Morien made her way down the platform, snaking through the clusters of people who had placed themselves in such strategically awkward positions that she wondered if this was some new reality game. She could see it now. The host with the cheesy grin and expensive suit: Morien Llewelyn, let’s see how long it takes you to get from one end of the platform to the other, but remember (twinkle, twinkle) you can’t move anybody’s luggage, ask anybody to move (because they won’t understand English or they’ll simply ignore you) or invade anybody’s personal space. Although, of course, they can invade yours. Starting from....
What the hell was that?
Morien had just reached a clearing in the human jungle when she stopped in her tracks. She was being watched again. But it was more than that; it was like something was summoning her, like the pull of a log fire on a winter’s day. Yes, that was it. It was like a fire bursting into life behind her.
She turned round, almost scared of what she would find.
And no one was watching.
People were talking, reading their papers, rifling through their bags, staring at the advertisements covering the walls, gazing down the tunnel, willing the train to come. A small flurry of suits moving further down the platform, behind them one woman, looking intently down at her feet.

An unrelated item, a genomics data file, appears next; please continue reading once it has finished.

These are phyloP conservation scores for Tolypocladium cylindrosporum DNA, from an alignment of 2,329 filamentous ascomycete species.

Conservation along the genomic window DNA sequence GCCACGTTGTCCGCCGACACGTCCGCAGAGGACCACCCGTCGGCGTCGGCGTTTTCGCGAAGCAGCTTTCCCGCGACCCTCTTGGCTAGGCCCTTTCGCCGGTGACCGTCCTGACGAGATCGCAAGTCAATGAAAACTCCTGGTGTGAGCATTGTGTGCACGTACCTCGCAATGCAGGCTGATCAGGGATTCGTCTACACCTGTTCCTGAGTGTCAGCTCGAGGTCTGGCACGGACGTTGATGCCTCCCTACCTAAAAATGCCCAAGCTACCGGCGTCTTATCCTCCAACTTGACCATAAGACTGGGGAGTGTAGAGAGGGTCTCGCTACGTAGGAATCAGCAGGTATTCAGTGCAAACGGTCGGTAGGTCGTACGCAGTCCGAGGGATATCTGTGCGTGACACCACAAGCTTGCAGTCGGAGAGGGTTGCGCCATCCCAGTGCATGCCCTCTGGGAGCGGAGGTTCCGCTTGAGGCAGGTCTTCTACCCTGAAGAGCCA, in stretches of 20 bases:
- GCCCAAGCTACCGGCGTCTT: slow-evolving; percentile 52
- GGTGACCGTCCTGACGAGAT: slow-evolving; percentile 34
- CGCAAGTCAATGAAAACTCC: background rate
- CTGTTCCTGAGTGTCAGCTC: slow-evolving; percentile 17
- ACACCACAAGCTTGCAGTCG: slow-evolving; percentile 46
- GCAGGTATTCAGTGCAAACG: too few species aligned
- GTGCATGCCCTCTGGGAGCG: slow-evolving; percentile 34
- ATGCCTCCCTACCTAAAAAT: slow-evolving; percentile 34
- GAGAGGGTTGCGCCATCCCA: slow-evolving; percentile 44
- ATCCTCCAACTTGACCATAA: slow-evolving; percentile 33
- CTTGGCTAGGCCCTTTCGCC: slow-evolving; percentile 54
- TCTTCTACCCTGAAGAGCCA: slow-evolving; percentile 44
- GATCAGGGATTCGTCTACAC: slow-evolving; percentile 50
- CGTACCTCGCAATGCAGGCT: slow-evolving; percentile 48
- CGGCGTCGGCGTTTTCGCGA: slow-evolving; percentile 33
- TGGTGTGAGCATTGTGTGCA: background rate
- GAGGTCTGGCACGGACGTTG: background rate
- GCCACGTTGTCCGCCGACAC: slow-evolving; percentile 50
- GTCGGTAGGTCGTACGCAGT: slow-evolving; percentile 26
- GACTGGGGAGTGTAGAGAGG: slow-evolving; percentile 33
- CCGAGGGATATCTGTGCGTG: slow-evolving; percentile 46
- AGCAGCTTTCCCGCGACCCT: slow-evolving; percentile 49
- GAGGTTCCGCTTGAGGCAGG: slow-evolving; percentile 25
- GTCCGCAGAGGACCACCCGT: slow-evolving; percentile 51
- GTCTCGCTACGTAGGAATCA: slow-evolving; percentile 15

What was it about her...?
She was taller than average, with long, dark hair. Something about her...?
She was dressed as so many other people on the crowded platform: jeans, a long, faded t-shirt, what looked like a leather jacket thrown over one shoulder, and apparently fascinating old, black boots.
There was something....
The woman nibbled a full bottom lip and glanced up, and Morien’s breath caught as she was lost in the bluest gaze she’d ever seen.
For her part, Striker felt like she was a squid staring down a tidal wave.
Last time I ever leave anything to fucking Fate. She’d sensed rather than seen Morien weaving her way down the platform, and had come very, very close to running away screaming. Until she realised that would draw attention to herself. What was the likelihood that Morien would see her, much less recognise her?